We can all use a little more magic in 2020.
Luckily, Mexico has come to the rescue, naming 11 new Pueblos Mágicos or “Magical Towns” before the end of the year.
The Pueblo Mágico designation is awarded to those communities that over time have maintained their original architecture, traditions, history and culture. As well as to those that have been of great relevance to the country’s history.
These towns cast a special spell, connecting modern-day visitors to a diverse and rich heritage.
Today, Mexico has a total of 132 Magical Towns, spread throughout 31 Mexican states. Three of the new entries are in the states of Yucatán and Jalisco, which I had the pleasure of visiting in 2019. As our imagination crafts post-pandemic journeys, let’s explore the enchantment of these newly minted magical destinations.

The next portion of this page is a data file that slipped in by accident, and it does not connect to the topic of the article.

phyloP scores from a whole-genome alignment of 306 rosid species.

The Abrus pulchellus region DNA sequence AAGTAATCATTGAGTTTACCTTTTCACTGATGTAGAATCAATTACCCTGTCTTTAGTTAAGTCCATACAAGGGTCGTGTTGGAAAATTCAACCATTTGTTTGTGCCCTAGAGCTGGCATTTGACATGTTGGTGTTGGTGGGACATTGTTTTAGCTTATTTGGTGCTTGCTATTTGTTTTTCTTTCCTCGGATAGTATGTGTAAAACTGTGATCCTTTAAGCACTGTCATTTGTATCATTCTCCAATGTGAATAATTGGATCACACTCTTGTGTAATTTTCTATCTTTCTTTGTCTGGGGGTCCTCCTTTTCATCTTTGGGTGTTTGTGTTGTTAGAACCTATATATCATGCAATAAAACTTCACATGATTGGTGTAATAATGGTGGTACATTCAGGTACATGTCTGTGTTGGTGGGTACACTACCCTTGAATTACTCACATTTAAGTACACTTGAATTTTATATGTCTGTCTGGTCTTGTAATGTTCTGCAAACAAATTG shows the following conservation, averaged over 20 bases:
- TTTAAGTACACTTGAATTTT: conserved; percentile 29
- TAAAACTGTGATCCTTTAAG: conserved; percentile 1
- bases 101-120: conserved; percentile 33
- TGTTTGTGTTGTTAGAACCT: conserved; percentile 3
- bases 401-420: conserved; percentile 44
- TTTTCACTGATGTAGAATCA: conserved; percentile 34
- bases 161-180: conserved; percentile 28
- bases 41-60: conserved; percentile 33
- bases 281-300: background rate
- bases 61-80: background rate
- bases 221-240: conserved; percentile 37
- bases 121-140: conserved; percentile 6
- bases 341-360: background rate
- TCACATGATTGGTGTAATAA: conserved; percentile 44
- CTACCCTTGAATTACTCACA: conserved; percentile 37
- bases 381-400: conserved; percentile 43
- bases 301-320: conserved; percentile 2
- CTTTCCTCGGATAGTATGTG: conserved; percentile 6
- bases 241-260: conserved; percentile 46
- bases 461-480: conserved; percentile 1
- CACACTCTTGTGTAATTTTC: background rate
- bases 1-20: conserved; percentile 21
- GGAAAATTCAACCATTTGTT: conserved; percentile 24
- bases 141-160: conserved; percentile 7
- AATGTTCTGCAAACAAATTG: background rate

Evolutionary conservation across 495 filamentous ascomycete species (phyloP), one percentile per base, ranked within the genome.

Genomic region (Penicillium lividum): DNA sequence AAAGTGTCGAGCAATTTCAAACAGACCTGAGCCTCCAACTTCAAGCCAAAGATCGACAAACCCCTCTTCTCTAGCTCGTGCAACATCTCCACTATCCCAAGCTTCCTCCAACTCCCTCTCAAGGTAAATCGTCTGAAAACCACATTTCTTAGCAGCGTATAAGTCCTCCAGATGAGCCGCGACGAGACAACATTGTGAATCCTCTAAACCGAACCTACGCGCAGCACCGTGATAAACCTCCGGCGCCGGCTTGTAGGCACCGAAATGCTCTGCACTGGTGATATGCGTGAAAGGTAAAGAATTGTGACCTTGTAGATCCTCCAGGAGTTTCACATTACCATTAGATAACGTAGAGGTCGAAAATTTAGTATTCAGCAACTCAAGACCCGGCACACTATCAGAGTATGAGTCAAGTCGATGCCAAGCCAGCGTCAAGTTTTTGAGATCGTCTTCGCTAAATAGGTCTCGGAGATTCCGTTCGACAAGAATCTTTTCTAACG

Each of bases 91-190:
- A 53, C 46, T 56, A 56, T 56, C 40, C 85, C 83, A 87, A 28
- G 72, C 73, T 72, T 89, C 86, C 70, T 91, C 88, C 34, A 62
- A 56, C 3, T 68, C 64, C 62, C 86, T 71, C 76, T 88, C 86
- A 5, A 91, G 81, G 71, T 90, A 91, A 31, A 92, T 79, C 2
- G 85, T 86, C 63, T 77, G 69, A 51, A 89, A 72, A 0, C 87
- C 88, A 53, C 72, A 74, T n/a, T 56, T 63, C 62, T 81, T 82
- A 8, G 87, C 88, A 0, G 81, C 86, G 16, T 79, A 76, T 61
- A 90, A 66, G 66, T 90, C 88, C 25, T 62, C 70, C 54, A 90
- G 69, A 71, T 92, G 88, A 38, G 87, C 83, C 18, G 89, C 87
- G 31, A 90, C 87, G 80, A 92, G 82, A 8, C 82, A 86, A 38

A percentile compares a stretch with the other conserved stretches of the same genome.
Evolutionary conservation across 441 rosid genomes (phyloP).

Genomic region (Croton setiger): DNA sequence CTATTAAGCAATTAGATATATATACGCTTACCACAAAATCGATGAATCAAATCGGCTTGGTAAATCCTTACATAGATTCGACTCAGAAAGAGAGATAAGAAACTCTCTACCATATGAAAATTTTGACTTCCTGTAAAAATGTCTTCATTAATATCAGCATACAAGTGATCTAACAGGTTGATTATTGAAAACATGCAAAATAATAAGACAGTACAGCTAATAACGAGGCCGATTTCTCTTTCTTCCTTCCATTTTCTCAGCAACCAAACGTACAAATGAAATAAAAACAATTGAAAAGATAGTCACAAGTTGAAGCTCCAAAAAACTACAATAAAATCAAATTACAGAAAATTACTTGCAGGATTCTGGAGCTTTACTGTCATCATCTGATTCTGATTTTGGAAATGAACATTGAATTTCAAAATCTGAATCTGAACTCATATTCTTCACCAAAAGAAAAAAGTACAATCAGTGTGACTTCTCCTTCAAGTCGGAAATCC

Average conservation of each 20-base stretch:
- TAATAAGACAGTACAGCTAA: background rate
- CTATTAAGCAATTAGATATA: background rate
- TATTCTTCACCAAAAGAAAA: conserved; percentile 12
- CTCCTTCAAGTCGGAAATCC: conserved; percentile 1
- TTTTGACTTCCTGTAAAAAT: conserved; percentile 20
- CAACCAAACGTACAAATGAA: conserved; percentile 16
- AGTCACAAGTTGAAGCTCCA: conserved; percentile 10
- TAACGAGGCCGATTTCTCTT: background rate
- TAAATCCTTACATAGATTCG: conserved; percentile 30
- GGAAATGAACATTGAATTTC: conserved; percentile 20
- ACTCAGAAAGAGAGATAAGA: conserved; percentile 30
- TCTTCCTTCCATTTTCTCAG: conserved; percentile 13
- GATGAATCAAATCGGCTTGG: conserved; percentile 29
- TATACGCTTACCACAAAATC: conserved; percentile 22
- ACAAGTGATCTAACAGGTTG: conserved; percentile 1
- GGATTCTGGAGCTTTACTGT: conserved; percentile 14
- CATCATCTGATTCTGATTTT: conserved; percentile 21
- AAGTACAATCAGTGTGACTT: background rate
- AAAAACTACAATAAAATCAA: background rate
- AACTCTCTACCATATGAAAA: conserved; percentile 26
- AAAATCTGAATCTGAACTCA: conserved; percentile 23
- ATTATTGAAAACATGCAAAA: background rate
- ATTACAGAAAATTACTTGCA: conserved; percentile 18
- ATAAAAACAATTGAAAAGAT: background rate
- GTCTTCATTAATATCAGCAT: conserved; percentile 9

Maní sits 62 miles southeast of Mérida, the Yucatán State capital, and is home to a vibrant Maya culture and gastronomy. One of the town’s architectural gems, the church and convent of San Miguel Arcángel, was built in the 16th century using the stones of pre-Hispanic Mayan buildings. Today, Maní is renowned for its community of artisans, dedicated to the town’s unique style of embroidery.
Located one hour south of Guadalajara, Ajijic overlooks Lake Chapala, the largest lake in Mexico. Home to one of Mexico’s biggest expat populations, Ajijic is luring new visitors to the boutiques and restaurants along the waterfront promenade, the town’s colorful colonial architecture and the restorative hot springs warmed by volcanic magma.
Add a relaxing stop in Ajijic after a visit to Guadalajara, Mexico’s second largest city.
Read IQ’s Gay Travel Guide to Guadalajara.
Sisal is a bewitching coastal town located between two natural reserves. Just 30 minutes northwest of Mérida, this port city is a destination for kite surfers, ecotourists and beachgoers. Take a guided tour by kayak to explore the region’s natural beauty or stroll on the waterfront piers. Include Sisal as a daytrip or overnight stay on your next visit to Mérida, the Yucatán’s main LGBTQ city.
Read IQ’s Gay Travel Guide to Mérida.